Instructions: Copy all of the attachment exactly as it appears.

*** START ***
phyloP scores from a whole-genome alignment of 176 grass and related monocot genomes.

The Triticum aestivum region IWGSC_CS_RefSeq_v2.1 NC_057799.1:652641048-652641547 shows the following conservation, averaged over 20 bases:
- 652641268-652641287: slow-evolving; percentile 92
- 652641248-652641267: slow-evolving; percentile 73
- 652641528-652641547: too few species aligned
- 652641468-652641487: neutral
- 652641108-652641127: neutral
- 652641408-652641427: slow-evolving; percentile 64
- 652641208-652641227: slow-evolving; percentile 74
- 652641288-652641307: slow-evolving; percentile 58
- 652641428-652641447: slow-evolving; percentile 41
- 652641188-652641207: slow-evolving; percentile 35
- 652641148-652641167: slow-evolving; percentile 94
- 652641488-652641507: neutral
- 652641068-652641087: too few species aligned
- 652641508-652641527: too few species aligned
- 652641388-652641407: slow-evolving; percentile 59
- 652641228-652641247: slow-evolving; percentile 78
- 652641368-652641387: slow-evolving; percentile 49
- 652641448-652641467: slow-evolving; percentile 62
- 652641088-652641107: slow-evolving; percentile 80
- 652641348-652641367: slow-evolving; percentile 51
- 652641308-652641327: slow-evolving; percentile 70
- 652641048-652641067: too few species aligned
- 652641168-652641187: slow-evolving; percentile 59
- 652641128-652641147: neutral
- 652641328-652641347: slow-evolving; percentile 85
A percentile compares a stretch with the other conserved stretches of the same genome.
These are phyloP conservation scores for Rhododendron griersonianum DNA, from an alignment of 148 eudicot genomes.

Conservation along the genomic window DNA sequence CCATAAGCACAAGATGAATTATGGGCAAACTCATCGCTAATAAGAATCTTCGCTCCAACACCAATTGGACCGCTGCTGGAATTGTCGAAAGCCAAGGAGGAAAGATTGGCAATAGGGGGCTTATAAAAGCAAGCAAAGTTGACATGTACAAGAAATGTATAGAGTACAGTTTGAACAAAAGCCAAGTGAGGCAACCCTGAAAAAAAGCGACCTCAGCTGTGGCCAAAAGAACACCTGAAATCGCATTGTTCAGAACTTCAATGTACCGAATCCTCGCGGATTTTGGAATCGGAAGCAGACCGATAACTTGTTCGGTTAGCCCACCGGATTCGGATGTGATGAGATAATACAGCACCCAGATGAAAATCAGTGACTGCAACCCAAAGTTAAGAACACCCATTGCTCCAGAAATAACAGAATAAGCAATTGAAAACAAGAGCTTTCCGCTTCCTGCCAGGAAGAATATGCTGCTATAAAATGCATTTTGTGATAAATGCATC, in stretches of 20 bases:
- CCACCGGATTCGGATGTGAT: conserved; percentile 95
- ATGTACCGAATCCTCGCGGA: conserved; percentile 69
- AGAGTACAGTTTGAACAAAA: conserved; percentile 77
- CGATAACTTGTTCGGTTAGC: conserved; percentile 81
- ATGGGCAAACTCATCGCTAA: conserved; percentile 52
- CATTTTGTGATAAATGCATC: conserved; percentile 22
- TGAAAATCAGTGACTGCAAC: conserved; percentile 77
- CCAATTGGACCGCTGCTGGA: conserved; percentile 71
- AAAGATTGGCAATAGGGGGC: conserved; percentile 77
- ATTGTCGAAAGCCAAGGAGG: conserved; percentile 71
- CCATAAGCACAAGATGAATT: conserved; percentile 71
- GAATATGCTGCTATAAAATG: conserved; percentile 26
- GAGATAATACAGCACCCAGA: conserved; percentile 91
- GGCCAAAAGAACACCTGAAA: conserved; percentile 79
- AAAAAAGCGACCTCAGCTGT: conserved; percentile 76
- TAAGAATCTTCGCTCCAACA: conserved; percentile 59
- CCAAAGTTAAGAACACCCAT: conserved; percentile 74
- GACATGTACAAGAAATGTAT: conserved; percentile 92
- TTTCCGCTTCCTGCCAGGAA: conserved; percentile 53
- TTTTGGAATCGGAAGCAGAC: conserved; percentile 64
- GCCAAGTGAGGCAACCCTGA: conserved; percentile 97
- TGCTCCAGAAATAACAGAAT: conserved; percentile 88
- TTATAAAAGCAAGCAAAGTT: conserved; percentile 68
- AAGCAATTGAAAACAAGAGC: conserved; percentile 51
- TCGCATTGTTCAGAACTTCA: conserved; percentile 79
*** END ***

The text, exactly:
phyloP scores from a whole-genome alignment of 176 grass and related monocot genomes.

The Triticum aestivum region IWGSC_CS_RefSeq_v2.1 NC_057799.1:652641048-652641547 shows the following conservation, averaged over 20 bases:
- 652641268-652641287: slow-evolving; percentile 92
- 652641248-652641267: slow-evolving; percentile 73
- 652641528-652641547: too few species aligned
- 652641468-652641487: neutral
- 652641108-652641127: neutral
- 652641408-652641427: slow-evolving; percentile 64
- 652641208-652641227: slow-evolving; percentile 74
- 652641288-652641307: slow-evolving; percentile 58
- 652641428-652641447: slow-evolving; percentile 41
- 652641188-652641207: slow-evolving; percentile 35
- 652641148-652641167: slow-evolving; percentile 94
- 652641488-652641507: neutral
- 652641068-652641087: too few species aligned
- 652641508-652641527: too few species aligned
- 652641388-652641407: slow-evolving; percentile 59
- 652641228-652641247: slow-evolving; percentile 78
- 652641368-652641387: slow-evolving; percentile 49
- 652641448-652641467: slow-evolving; percentile 62
- 652641088-652641107: slow-evolving; percentile 80
- 652641348-652641367: slow-evolving; percentile 51
- 652641308-652641327: slow-evolving; percentile 70
- 652641048-652641067: too few species aligned
- 652641168-652641187: slow-evolving; percentile 59
- 652641128-652641147: neutral
- 652641328-652641347: slow-evolving; percentile 85
A percentile compares a stretch with the other conserved stretches of the same genome.
These are phyloP conservation scores for Rhododendron griersonianum DNA, from an alignment of 148 eudicot genomes.

Conservation along the genomic window DNA sequence CCATAAGCACAAGATGAATTATGGGCAAACTCATCGCTAATAAGAATCTTCGCTCCAACACCAATTGGACCGCTGCTGGAATTGTCGAAAGCCAAGGAGGAAAGATTGGCAATAGGGGGCTTATAAAAGCAAGCAAAGTTGACATGTACAAGAAATGTATAGAGTACAGTTTGAACAAAAGCCAAGTGAGGCAACCCTGAAAAAAAGCGACCTCAGCTGTGGCCAAAAGAACACCTGAAATCGCATTGTTCAGAACTTCAATGTACCGAATCCTCGCGGATTTTGGAATCGGAAGCAGACCGATAACTTGTTCGGTTAGCCCACCGGATTCGGATGTGATGAGATAATACAGCACCCAGATGAAAATCAGTGACTGCAACCCAAAGTTAAGAACACCCATTGCTCCAGAAATAACAGAATAAGCAATTGAAAACAAGAGCTTTCCGCTTCCTGCCAGGAAGAATATGCTGCTATAAAATGCATTTTGTGATAAATGCATC, in stretches of 20 bases:
- CCACCGGATTCGGATGTGAT: conserved; percentile 95
- ATGTACCGAATCCTCGCGGA: conserved; percentile 69
- AGAGTACAGTTTGAACAAAA: conserved; percentile 77
- CGATAACTTGTTCGGTTAGC: conserved; percentile 81
- ATGGGCAAACTCATCGCTAA: conserved; percentile 52
- CATTTTGTGATAAATGCATC: conserved; percentile 22
- TGAAAATCAGTGACTGCAAC: conserved; percentile 77
- CCAATTGGACCGCTGCTGGA: conserved; percentile 71
- AAAGATTGGCAATAGGGGGC: conserved; percentile 77
- ATTGTCGAAAGCCAAGGAGG: conserved; percentile 71
- CCATAAGCACAAGATGAATT: conserved; percentile 71
- GAATATGCTGCTATAAAATG: conserved; percentile 26
- GAGATAATACAGCACCCAGA: conserved; percentile 91
- GGCCAAAAGAACACCTGAAA: conserved; percentile 79
- AAAAAAGCGACCTCAGCTGT: conserved; percentile 76
- TAAGAATCTTCGCTCCAACA: conserved; percentile 59
- CCAAAGTTAAGAACACCCAT: conserved; percentile 74
- GACATGTACAAGAAATGTAT: conserved; percentile 92
- TTTCCGCTTCCTGCCAGGAA: conserved; percentile 53
- TTTTGGAATCGGAAGCAGAC: conserved; percentile 64
- GCCAAGTGAGGCAACCCTGA: conserved; percentile 97
- TGCTCCAGAAATAACAGAAT: conserved; percentile 88
- TTATAAAAGCAAGCAAAGTT: conserved; percentile 68
- AAGCAATTGAAAACAAGAGC: conserved; percentile 51
- TCGCATTGTTCAGAACTTCA: conserved; percentile 79